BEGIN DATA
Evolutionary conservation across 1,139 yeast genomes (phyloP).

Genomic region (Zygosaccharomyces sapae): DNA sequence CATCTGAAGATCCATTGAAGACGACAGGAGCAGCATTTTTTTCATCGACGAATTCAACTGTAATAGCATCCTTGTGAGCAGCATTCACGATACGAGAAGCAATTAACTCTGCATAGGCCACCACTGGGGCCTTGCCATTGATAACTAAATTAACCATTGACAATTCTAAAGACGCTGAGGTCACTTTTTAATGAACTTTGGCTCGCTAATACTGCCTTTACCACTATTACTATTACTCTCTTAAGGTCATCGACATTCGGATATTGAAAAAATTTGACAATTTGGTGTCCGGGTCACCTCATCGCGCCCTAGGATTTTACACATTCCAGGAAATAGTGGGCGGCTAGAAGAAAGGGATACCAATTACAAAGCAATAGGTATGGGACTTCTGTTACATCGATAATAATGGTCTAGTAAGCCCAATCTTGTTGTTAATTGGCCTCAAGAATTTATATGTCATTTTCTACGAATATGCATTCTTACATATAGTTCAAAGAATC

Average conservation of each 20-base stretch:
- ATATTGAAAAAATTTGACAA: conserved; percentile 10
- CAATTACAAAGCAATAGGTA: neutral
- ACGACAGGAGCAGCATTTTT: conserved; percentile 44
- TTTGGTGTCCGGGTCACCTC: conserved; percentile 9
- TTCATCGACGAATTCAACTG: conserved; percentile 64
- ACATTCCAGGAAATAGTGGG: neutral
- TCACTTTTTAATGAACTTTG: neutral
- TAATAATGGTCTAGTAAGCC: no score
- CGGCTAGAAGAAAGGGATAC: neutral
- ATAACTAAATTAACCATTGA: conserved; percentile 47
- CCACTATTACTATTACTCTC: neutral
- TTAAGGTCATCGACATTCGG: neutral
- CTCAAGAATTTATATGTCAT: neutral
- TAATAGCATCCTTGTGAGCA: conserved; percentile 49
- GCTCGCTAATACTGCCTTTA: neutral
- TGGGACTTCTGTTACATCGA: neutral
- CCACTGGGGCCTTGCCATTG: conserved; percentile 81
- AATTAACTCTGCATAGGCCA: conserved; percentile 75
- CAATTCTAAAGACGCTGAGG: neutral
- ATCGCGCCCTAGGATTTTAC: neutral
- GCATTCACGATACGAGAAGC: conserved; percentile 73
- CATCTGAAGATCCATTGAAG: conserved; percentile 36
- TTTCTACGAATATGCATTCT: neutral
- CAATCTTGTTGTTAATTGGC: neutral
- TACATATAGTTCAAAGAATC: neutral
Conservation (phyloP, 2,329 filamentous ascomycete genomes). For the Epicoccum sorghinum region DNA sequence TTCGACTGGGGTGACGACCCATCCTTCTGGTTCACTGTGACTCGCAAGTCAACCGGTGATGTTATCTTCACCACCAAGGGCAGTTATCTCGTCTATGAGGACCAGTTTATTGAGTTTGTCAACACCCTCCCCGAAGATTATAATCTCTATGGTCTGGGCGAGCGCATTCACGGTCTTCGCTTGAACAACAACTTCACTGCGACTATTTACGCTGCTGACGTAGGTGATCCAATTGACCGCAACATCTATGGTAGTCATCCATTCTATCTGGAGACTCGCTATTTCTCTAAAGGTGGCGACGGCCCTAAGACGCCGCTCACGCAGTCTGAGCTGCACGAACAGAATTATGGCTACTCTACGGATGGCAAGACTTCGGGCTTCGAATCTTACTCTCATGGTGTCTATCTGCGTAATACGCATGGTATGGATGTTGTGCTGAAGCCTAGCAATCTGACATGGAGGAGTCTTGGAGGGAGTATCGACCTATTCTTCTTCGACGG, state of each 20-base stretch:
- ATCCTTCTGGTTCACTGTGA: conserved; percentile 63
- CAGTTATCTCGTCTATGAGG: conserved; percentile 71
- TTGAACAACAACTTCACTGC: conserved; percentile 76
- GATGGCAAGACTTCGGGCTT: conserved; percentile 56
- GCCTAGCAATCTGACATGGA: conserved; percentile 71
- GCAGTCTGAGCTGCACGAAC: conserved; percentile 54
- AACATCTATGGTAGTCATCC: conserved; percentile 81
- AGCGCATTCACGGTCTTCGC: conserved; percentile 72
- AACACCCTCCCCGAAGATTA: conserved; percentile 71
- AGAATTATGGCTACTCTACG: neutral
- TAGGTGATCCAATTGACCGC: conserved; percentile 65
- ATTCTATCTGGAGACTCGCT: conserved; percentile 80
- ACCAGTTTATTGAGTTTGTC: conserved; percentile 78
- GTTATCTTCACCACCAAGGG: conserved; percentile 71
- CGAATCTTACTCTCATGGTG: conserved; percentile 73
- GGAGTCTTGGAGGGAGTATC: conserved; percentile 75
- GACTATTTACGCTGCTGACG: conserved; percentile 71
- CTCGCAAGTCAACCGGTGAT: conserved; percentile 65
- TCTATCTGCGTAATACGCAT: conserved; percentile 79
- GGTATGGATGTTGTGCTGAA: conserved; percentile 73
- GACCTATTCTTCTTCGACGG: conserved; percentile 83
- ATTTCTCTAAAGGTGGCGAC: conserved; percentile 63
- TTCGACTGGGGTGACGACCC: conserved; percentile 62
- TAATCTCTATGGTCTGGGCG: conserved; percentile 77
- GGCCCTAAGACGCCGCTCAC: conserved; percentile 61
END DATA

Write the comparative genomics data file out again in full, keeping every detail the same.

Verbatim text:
Evolutionary conservation across 1,139 yeast genomes (phyloP).

Genomic region (Zygosaccharomyces sapae): DNA sequence CATCTGAAGATCCATTGAAGACGACAGGAGCAGCATTTTTTTCATCGACGAATTCAACTGTAATAGCATCCTTGTGAGCAGCATTCACGATACGAGAAGCAATTAACTCTGCATAGGCCACCACTGGGGCCTTGCCATTGATAACTAAATTAACCATTGACAATTCTAAAGACGCTGAGGTCACTTTTTAATGAACTTTGGCTCGCTAATACTGCCTTTACCACTATTACTATTACTCTCTTAAGGTCATCGACATTCGGATATTGAAAAAATTTGACAATTTGGTGTCCGGGTCACCTCATCGCGCCCTAGGATTTTACACATTCCAGGAAATAGTGGGCGGCTAGAAGAAAGGGATACCAATTACAAAGCAATAGGTATGGGACTTCTGTTACATCGATAATAATGGTCTAGTAAGCCCAATCTTGTTGTTAATTGGCCTCAAGAATTTATATGTCATTTTCTACGAATATGCATTCTTACATATAGTTCAAAGAATC

Average conservation of each 20-base stretch:
- ATATTGAAAAAATTTGACAA: conserved; percentile 10
- CAATTACAAAGCAATAGGTA: neutral
- ACGACAGGAGCAGCATTTTT: conserved; percentile 44
- TTTGGTGTCCGGGTCACCTC: conserved; percentile 9
- TTCATCGACGAATTCAACTG: conserved; percentile 64
- ACATTCCAGGAAATAGTGGG: neutral
- TCACTTTTTAATGAACTTTG: neutral
- TAATAATGGTCTAGTAAGCC: no score
- CGGCTAGAAGAAAGGGATAC: neutral
- ATAACTAAATTAACCATTGA: conserved; percentile 47
- CCACTATTACTATTACTCTC: neutral
- TTAAGGTCATCGACATTCGG: neutral
- CTCAAGAATTTATATGTCAT: neutral
- TAATAGCATCCTTGTGAGCA: conserved; percentile 49
- GCTCGCTAATACTGCCTTTA: neutral
- TGGGACTTCTGTTACATCGA: neutral
- CCACTGGGGCCTTGCCATTG: conserved; percentile 81
- AATTAACTCTGCATAGGCCA: conserved; percentile 75
- CAATTCTAAAGACGCTGAGG: neutral
- ATCGCGCCCTAGGATTTTAC: neutral
- GCATTCACGATACGAGAAGC: conserved; percentile 73
- CATCTGAAGATCCATTGAAG: conserved; percentile 36
- TTTCTACGAATATGCATTCT: neutral
- CAATCTTGTTGTTAATTGGC: neutral
- TACATATAGTTCAAAGAATC: neutral
Conservation (phyloP, 2,329 filamentous ascomycete genomes). For the Epicoccum sorghinum region DNA sequence TTCGACTGGGGTGACGACCCATCCTTCTGGTTCACTGTGACTCGCAAGTCAACCGGTGATGTTATCTTCACCACCAAGGGCAGTTATCTCGTCTATGAGGACCAGTTTATTGAGTTTGTCAACACCCTCCCCGAAGATTATAATCTCTATGGTCTGGGCGAGCGCATTCACGGTCTTCGCTTGAACAACAACTTCACTGCGACTATTTACGCTGCTGACGTAGGTGATCCAATTGACCGCAACATCTATGGTAGTCATCCATTCTATCTGGAGACTCGCTATTTCTCTAAAGGTGGCGACGGCCCTAAGACGCCGCTCACGCAGTCTGAGCTGCACGAACAGAATTATGGCTACTCTACGGATGGCAAGACTTCGGGCTTCGAATCTTACTCTCATGGTGTCTATCTGCGTAATACGCATGGTATGGATGTTGTGCTGAAGCCTAGCAATCTGACATGGAGGAGTCTTGGAGGGAGTATCGACCTATTCTTCTTCGACGG, state of each 20-base stretch:
- ATCCTTCTGGTTCACTGTGA: conserved; percentile 63
- CAGTTATCTCGTCTATGAGG: conserved; percentile 71
- TTGAACAACAACTTCACTGC: conserved; percentile 76
- GATGGCAAGACTTCGGGCTT: conserved; percentile 56
- GCCTAGCAATCTGACATGGA: conserved; percentile 71
- GCAGTCTGAGCTGCACGAAC: conserved; percentile 54
- AACATCTATGGTAGTCATCC: conserved; percentile 81
- AGCGCATTCACGGTCTTCGC: conserved; percentile 72
- AACACCCTCCCCGAAGATTA: conserved; percentile 71
- AGAATTATGGCTACTCTACG: neutral
- TAGGTGATCCAATTGACCGC: conserved; percentile 65
- ATTCTATCTGGAGACTCGCT: conserved; percentile 80
- ACCAGTTTATTGAGTTTGTC: conserved; percentile 78
- GTTATCTTCACCACCAAGGG: conserved; percentile 71
- CGAATCTTACTCTCATGGTG: conserved; percentile 73
- GGAGTCTTGGAGGGAGTATC: conserved; percentile 75
- GACTATTTACGCTGCTGACG: conserved; percentile 71
- CTCGCAAGTCAACCGGTGAT: conserved; percentile 65
- TCTATCTGCGTAATACGCAT: conserved; percentile 79
- GGTATGGATGTTGTGCTGAA: conserved; percentile 73
- GACCTATTCTTCTTCGACGG: conserved; percentile 83
- ATTTCTCTAAAGGTGGCGAC: conserved; percentile 63
- TTCGACTGGGGTGACGACCC: conserved; percentile 62
- TAATCTCTATGGTCTGGGCG: conserved; percentile 77
- GGCCCTAAGACGCCGCTCAC: conserved; percentile 61